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The Bosepukur Sitala Mandir Durga Puja pandal is difficult to miss. From a distance one can spy the spherical structure looming above the tall fencing of corrugated sheets on the Rashbehari Connector in south Kolkata. The space is cordoned off from public view, but inside, it does not take much effort to locate Kajal Sarkar. The secretary of the puja organizing committee is where all the action is.

It is late morning and Sarkar is showing a joint inspection team around the pandal. “Sir, we have two gates, for entrance and exit, and in case of emergency there’s another small gate out there." His voice echoes inside the hollow metal sphere as he speaks to Rajeev Mishra, the joint commissioner of police (headquarters), who is leading the team comprising members from various government departments.

Wearing an over-sized shirt hanging loose over blue trousers, Sarkar goes past half-clad workers digging a ditch, upturned pedestal fans aimed at welders precariously perched on bamboo scaffoldings trying to fix artefacts on to the interior of the sphere, and deft wood carvers creating poetry with their chisels, one eye on the cloudy sky.

“This is Ma Durga," Sarkar tells Mishra as the entourage stops in front of a huge wood-carving. “This is in the Orissa style, based on the concept of award-winning artist Narayan Maharana."

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Sarkar in a meeting with the committee members

Soon it starts to drizzle. Sarkar is bunking office again. “There’s no way I can go to office with so much work still to be done," he says as he settles for a tea break at the “puja committee" office. “Thank god my colleagues are very understanding," says the Group-D employee with the Military Engineer Services.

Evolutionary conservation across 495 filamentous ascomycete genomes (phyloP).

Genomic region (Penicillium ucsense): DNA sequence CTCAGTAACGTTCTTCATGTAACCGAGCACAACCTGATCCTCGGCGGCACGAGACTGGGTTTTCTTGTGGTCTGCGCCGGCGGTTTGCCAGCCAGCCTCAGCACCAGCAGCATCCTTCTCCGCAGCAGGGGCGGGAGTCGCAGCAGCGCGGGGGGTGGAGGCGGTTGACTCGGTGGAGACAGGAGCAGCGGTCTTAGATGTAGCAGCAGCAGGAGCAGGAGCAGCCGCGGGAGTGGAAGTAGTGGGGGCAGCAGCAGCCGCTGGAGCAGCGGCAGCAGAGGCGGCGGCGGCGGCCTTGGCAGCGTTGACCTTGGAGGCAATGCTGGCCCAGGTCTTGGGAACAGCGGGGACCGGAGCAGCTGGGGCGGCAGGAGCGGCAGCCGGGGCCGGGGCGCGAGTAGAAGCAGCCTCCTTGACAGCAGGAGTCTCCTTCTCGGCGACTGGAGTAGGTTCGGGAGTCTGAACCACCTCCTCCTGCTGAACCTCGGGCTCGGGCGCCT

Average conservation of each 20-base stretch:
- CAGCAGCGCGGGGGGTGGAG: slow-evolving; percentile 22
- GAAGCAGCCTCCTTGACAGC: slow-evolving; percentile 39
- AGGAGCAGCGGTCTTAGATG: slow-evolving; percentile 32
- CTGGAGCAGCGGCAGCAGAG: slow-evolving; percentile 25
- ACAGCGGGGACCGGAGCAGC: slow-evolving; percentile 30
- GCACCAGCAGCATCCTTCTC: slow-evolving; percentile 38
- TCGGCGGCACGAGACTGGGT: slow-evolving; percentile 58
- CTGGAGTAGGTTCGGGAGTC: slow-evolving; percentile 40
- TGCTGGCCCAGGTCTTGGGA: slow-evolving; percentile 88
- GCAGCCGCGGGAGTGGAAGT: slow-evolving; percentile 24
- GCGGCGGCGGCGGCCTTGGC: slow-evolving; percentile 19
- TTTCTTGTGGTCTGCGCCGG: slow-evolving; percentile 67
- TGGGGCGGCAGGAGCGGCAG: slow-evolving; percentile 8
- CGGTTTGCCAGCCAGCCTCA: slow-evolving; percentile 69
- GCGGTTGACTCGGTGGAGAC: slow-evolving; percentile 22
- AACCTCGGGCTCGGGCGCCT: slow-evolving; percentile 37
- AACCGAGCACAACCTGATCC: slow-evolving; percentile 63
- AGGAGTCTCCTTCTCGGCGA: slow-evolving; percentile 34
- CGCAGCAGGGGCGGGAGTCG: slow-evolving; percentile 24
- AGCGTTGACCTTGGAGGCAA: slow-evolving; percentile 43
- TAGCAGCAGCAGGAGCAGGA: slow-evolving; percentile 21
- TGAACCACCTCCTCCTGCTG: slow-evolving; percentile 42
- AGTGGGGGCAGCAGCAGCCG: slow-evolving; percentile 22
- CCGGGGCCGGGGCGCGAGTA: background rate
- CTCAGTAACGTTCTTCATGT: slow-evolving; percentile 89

As a security guard, Sarkar is in the lower rungs of the official ladder and unlikely to wield much power at his workplace, but at the Bosepukur Sitala Mandir Sarbojanin Puja, he’s the boss, leading a team that puts together one of the most talked-about puja pandals in Kolkata. “I’m just a foot-soldier. I’m a pujo-pagol (puja fanatic) like the others and together we work to make ours the best puja of the city." Sarkar is 55 and has been associated with the 64-year-old puja “ever since I can remember".

The phone rings. “Yeah, I’d been trying to get through to you. Was wondering when we can talk about installing the closed circuit television cameras," Sarkar says on the phone. His workplace for the moment, the puja committee room, contains a pell-mell of objects. An Orissa-style scroll-painting lies on the table depicting the 10 avatars (incarnations) of Lord Vishnu. A carrom board stands against one wall, against another a medical examination bed. An eye chart is mounted on the wall opposite. “This is a local club and we run a charitable health centre here in collaboration with the National Medical College. During preparations for Durga Puja, our committee meets here."